Directed by: Quentin Tarantino

Written by: Quentin Tarantino

Starring: Jamie Foxx, Christoph Waltz, Leonardo DiCaprio, Kerry Washington, Samuel L. Jackson

Rating: [4/5]

The American slavery system exposed just how evil and brutal individuals can be all while holding a bible in their hand and going to church on Sundays. It really makes you wonder if they read the same book as everyone else. Because of the limited power of the slaves, revenge probably came at a premium, if documented records indicate as such. With Django Unchained, Quentin Tarantino attempts to provide it in a gory way only he could do and he certainly succeeds in the endeavor. 

Living as a slave, Django (Jamie Foxx) gets forcefully sold to bounty hunter Dr. King Schultz (Christoph Waltz) and will gain his freedom if he helps Schultz complete his latest job. After its completion, they set off to save his wife Broomhilda (Kerry Washington), who was sold to a demented plantation down in Mississippi. 

Any Tarantino film set in times where the n-word was used with any sort of regularity will certainly find its way plenty of times in his scripts, which may put off some viewers from this thrilling feature. However, the use of it in the story gets used for the intended purposes of showing the pure unadulterated racism the people of this time spewed, but also how they had nothing more productive to say. It’s fair to say those who owned slaves in the south did not carry many smart genes. The different individuals Django and Schultz interact with may vary in the level of violence they inflict upon others but they certainly had a collective IQ of 1, which explains their vocabulary. 

The journey leading up to the Mississippi plantation where Broomhilda’s held allows for plenty of bonding between Django and Schultz and introduces the world of bounty hunting at this time. Dead or alive, these two make a killing (literally) by picking up the bounties, which builds the titular character’s combat ability to whip out his gun and take out foes. While he searches to save the love of his life, he navigates in a ruthless world where they shoot down a man in front of his own kid because of the bounty reward. Ruthlessness appears to be an apt world for everything occurring in this film, as it shows the torture Django and Broomhilda experienced after they tried to escape and what will become of our hero if he runs into the wrong crew. 

Even with loads of violence and blood splashing everywhere, the comedy employed in this film lands so well nearly on every occasion with the best occurring with the meeting of the semblance of an early KKK group. This scene, in particular, does not speak on the smarts of these racist men very well but it also demonstrates the importance of properly cutting eye holes in masks. Everything that happens with this group of garbage serves as comedic gold, especially when they meet a satisfying end.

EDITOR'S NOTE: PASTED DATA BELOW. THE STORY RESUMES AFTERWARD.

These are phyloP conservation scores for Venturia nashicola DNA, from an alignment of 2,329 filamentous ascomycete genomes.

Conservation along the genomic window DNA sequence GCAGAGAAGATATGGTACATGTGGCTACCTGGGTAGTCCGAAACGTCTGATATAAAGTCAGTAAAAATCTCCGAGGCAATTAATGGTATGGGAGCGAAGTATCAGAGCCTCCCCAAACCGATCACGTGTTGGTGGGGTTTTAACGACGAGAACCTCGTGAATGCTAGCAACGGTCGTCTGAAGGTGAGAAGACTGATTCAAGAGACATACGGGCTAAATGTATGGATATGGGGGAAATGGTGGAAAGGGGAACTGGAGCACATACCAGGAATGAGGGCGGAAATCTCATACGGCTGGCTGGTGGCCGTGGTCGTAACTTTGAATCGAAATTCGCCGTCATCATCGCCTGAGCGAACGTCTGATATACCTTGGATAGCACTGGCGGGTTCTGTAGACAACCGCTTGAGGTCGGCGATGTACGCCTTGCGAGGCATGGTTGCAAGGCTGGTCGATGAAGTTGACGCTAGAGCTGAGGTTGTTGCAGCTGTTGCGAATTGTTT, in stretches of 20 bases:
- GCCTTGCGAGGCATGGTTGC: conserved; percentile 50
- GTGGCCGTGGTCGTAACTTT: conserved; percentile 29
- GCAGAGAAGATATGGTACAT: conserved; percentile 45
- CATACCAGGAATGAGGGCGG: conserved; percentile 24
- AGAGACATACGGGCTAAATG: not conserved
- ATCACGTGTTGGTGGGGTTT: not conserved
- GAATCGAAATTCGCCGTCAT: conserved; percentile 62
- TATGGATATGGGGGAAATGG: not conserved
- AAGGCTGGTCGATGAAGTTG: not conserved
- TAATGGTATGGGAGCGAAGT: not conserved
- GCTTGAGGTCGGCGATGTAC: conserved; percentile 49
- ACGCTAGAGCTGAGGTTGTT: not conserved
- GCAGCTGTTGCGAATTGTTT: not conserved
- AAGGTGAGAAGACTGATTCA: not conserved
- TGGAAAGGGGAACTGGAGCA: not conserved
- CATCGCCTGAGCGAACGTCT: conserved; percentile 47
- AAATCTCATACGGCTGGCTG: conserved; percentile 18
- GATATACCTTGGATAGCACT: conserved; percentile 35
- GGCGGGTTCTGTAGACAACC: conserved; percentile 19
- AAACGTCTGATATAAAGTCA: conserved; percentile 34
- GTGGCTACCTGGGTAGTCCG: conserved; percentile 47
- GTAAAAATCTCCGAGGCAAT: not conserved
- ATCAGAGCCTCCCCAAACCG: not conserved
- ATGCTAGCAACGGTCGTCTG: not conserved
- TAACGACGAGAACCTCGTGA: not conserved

While being a story about a slave getting revenge, Django Unchained also has no issue addressing the complicated Black folks perpetuating and assisting this racist system of slavery. From the slavers who would assist the white men to the house slaves, eager to be the first one to collect the scraps from the dinner table while belittling the field slaves. Samuel L. Jackson absolutely knocks it out of the park with his portrayal of Stephen. The level of anger seething from this man whenever he lays eyes on Django can be felt through the screen. His work as Stephen compliments perfectly with the atypical Leonardo DiCaprio role of Calvin Candie. Fully taking on a heavily villainous role, DiCaprio truly goes for it in depicting this intriguing yet despicable slave owner. Nearly everything he says can be converted to a pound of gold. From “Gentlemen, you had my curiosity, now you have my attention” to “Sold…to the man with the exceptional beard and his exceptional [expletive],” he drops dimes for his entire tenure in the film. 

As with nearly every Tarantino film, it carries a large runtime but the pacing of it has the narrative zip on by. Even the slow moments where quiet conversations occur carry enough intrigue to push the story forward. On my initial viewing, it felt like the final 30 minutes could have been chopped off for the benefit of the story, but experiencing it for a second time proved my concern to be invalid. A top-notch crafted film and another western where Tarantino works within the genre to use its tropes and adds his own distinct style to it. This work cannot be confused for anyone else, and rightfully so because it takes someone who loves film as much as Tarantino to pull in so many deep cut references into such a bombastic feature such as this one.

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